Positron emission tomography

Medical Services Advisory Committee
Record ID 32001000070
Authors' objectives:

This report reviews the available evidence on the safety, effectiveness and cost-effectiveness of positron emission tomography (PET).

Authors' results and conclusions: Safety: It is generally accepted that PET is a noninvasive and relatively safe diagnostic procedure. Safety issues are primarily discussed in terms of the safety of the positron-emitting radiopharmaceutical, rather than the safety of the procedure as a whole. In a large study of 22 FDG PET centres in the United States no adverse reactions to positron-emitting radiopharmaceuticals were reported for 33,295 retrospective doses of positron-emitting radiopharmaceuticals from before 1994 or 47,876 prospective doses from 1994 to 1997. The United States Pharmacopoeia (USP) drug information for FDG also indicates that there are no known adverse effects associated with the use of FDG. In addition, radiotracers are generally used in microgram quantities, and the incidence of adverse reactions to very small amounts of labelled molecules is likely to continue to be low. Effectiveness: PET has improved diagnostic accuracy over conventional imaging in a number of indications. It has been shown to increase the detection of mediastinal and distant metastases not detected by conventional imaging in the staging of SCLC. It also has increased sensitivity in detecting metastatic disease in patients with melanoma or CRC who are being considered for surgical resection. However, it still has low sensitivity for detecting early microscopic etastatic disease, which is also the case for other widely available diagnostic technologies. PET can probably also detect viable myocardium that may respond to reperfusion and seems more sensitive and specific than imaging with single photon emission computed tomography (SPECT). The reported sensitivity of PET in medically refractory epilepsy is also relatively high. In each of these examples, PET has demonstrated improvement in diagnostic accuracy, but the degree of improvement is difficult to quantify because of limitations of the study designs, specifically, the way in which cases were selected for studies, the way in which tests were selected for patients, and the way in which appropriate reference standards were selected for comparison.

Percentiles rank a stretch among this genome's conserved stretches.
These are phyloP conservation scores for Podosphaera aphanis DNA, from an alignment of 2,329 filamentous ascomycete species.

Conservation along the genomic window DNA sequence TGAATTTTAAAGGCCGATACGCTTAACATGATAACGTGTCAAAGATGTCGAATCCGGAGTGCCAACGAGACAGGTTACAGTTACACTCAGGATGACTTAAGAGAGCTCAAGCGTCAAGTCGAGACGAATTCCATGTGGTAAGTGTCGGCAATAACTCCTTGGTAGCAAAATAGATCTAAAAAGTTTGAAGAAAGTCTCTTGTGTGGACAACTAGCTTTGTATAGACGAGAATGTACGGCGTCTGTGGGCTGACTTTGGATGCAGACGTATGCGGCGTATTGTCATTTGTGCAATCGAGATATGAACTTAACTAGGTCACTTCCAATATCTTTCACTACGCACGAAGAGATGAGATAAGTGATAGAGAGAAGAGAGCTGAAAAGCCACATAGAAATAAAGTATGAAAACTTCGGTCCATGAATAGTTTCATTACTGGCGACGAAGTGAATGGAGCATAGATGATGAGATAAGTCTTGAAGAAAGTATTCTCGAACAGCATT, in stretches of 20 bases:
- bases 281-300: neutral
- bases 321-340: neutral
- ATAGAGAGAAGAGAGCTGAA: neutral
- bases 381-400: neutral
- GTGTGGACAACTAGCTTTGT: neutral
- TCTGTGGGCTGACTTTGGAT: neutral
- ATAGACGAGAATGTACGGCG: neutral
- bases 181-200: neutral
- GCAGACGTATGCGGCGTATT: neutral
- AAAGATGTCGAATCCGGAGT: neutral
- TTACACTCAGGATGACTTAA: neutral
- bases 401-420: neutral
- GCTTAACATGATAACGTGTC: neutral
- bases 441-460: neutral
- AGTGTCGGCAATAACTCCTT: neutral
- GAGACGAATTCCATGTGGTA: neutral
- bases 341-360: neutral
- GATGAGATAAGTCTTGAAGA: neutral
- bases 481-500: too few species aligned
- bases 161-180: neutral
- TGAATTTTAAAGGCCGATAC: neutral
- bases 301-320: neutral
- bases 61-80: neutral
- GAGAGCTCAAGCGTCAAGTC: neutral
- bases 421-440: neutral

Authors' recomendations: MSAC concludes that: - there is insufficient evidence at this time from which to draw definitive conclusions about the clinical effectiveness and cost-effectiveness of FDG PET; - in most indications, FDG PET is used in addition to other diagnostic modalities (and this was the case in the diagnostic algorithm used for the current assessment); - in terms of adverse patient reaction to administration of FDG, FDG PET is safe; and - further evaluation of the technology is necessary.
Authors' methods: Systematic review
Project Status: Completed
Year Published: 2000
English language abstract: An English language summary is available
Publication Type: Not Assigned
Country: Australia
MeSH Terms
  • Costs and Cost Analysis
  • Tomography, Emission-Computed
  • Neoplasms
Organisation Name: Medical Services Advisory Committee
Contact Address: MSAC (MDP 107), GPO Box 9848, Canberra, ACT 2601, Australia. Tel: +61 2 6289 6811; Fax: +61 2 6289 8799.
Contact Name: msac.secretariat@health.gov.au
Contact Email: msac.secretariat@health.gov.au
Copyright: Medical Services Advisory Committee
This is a bibliographic record of a published health technology assessment from a member of INAHTA or other HTA producer. No evaluation of the quality of this assessment has been made for the HTA database.